0
Is this maybe the same case we had recently here on boards where model was asking around how to make photographer remove photos from agencies?

« Reply #6 on: May 17, 2018, 03:49 »
0
Hi, 

I have situation with one of my photo-models. Model is complain to agency and agency want me to remove photos. Model is regularly payed for several shootings but is sign only one model release for firs shoot. That is not problem on most of the agencies.

Is model have right to ask me or agency to delete photos if I have valid model release and regularly pay for model fee.

Thanks,
BA

Hello, I am working lot of professional models. I shoot stock works only with experienced freelancers.
I never shoot stock with following type of people
-  inhouse models or agencies (they wanna build up their young models for international fashion market (mostly...)).
-  cheap freelancer models without experience who are started blaming you for everything due to releases on market, on wanna % from your earnings.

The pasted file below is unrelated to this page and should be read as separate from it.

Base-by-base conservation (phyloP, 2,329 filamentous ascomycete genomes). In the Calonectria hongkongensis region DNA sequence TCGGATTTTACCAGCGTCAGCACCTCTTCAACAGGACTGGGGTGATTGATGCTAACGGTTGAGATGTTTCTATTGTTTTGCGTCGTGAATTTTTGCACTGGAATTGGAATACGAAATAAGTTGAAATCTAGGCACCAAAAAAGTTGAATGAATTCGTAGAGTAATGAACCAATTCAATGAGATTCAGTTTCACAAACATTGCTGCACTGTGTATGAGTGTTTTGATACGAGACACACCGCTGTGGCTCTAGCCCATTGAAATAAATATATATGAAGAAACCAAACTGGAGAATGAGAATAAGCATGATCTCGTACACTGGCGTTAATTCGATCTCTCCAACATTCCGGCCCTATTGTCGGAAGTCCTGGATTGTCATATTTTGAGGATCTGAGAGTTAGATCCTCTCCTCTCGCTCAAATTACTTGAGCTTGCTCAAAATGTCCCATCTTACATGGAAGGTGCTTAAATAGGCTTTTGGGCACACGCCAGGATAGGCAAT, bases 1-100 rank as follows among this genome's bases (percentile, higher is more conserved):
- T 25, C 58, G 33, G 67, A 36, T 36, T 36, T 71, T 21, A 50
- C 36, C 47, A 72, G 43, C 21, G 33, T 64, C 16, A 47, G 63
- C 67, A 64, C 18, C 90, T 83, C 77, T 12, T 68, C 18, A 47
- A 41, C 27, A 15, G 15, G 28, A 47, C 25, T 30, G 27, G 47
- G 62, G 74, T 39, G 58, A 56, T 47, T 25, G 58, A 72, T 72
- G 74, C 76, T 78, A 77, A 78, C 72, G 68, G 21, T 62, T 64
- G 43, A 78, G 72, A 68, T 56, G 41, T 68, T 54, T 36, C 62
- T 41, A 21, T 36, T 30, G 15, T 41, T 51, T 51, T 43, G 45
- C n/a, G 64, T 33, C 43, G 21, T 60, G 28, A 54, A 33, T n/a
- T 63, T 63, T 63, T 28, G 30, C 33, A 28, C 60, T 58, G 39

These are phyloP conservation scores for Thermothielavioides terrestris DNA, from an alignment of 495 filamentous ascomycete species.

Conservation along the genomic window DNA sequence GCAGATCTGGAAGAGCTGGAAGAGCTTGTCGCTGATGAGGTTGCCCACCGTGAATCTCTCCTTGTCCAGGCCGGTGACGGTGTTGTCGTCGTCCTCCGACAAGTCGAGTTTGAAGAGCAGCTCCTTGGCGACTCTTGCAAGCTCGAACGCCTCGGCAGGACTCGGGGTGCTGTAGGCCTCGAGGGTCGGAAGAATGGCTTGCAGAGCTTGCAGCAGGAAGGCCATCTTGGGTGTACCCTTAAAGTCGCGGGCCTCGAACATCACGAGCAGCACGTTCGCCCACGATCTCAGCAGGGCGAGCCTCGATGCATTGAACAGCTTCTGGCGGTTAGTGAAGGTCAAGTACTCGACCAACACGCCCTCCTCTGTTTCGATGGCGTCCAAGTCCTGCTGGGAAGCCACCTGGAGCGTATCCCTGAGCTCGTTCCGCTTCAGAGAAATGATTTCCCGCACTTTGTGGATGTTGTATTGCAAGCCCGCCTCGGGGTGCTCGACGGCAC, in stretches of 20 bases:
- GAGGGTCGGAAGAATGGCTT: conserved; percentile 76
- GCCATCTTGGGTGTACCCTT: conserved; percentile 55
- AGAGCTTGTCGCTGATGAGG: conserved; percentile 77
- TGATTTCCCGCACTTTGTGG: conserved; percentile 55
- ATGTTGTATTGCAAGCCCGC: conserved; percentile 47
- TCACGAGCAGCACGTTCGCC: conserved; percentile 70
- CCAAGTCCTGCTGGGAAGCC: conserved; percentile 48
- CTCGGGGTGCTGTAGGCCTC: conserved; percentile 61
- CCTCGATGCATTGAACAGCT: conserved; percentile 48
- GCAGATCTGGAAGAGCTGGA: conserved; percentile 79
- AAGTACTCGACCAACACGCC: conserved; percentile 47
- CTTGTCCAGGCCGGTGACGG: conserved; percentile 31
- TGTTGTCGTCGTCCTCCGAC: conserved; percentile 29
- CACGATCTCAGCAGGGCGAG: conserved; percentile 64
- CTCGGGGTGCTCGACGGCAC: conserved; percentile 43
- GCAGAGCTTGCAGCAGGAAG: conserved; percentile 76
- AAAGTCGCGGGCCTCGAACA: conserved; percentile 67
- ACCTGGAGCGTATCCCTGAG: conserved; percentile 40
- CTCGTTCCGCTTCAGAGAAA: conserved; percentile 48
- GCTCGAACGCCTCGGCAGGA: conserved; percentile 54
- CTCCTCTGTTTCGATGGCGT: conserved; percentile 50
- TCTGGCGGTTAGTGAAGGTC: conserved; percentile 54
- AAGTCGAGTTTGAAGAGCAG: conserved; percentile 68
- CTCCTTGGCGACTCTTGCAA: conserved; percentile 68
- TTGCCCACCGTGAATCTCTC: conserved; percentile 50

Theoreticaly you have right don't delete the pictures - In your case I recommend delete them if those pictures arent your very best from your portfolio (avoiding litigation with agencies and model).
But if you wanna keep photos, then i recommed validate model release with witness and model at official notary at YOUR contry, official translation if required, and invoice/recipt from model for model job (what is not so easy..)...

« Reply #7 on: May 17, 2018, 19:15 »
0
It's big problem cause we had about 10 shoots and one release. We are produced +10K photos and about 3000 videos. Model is well payed and is not only model on shootings. So, shootings are very expensive everything is pre-produced, costs  for locations, props, food, accommodation...

Model is making complain about very small part of recorded material bud agency want me to delete all materials that is not on date of signing model release.

Should I use services of lawyer and is anyone have experience with this?


« Reply #8 on: May 17, 2018, 20:19 »
0
It's big problem cause we had about 10 shoots and one release. We are produced +10K photos and about 3000 videos. Model is well payed and is not only model on shootings. So, shootings are very expensive everything is pre-produced, costs  for locations, props, food, accommodation...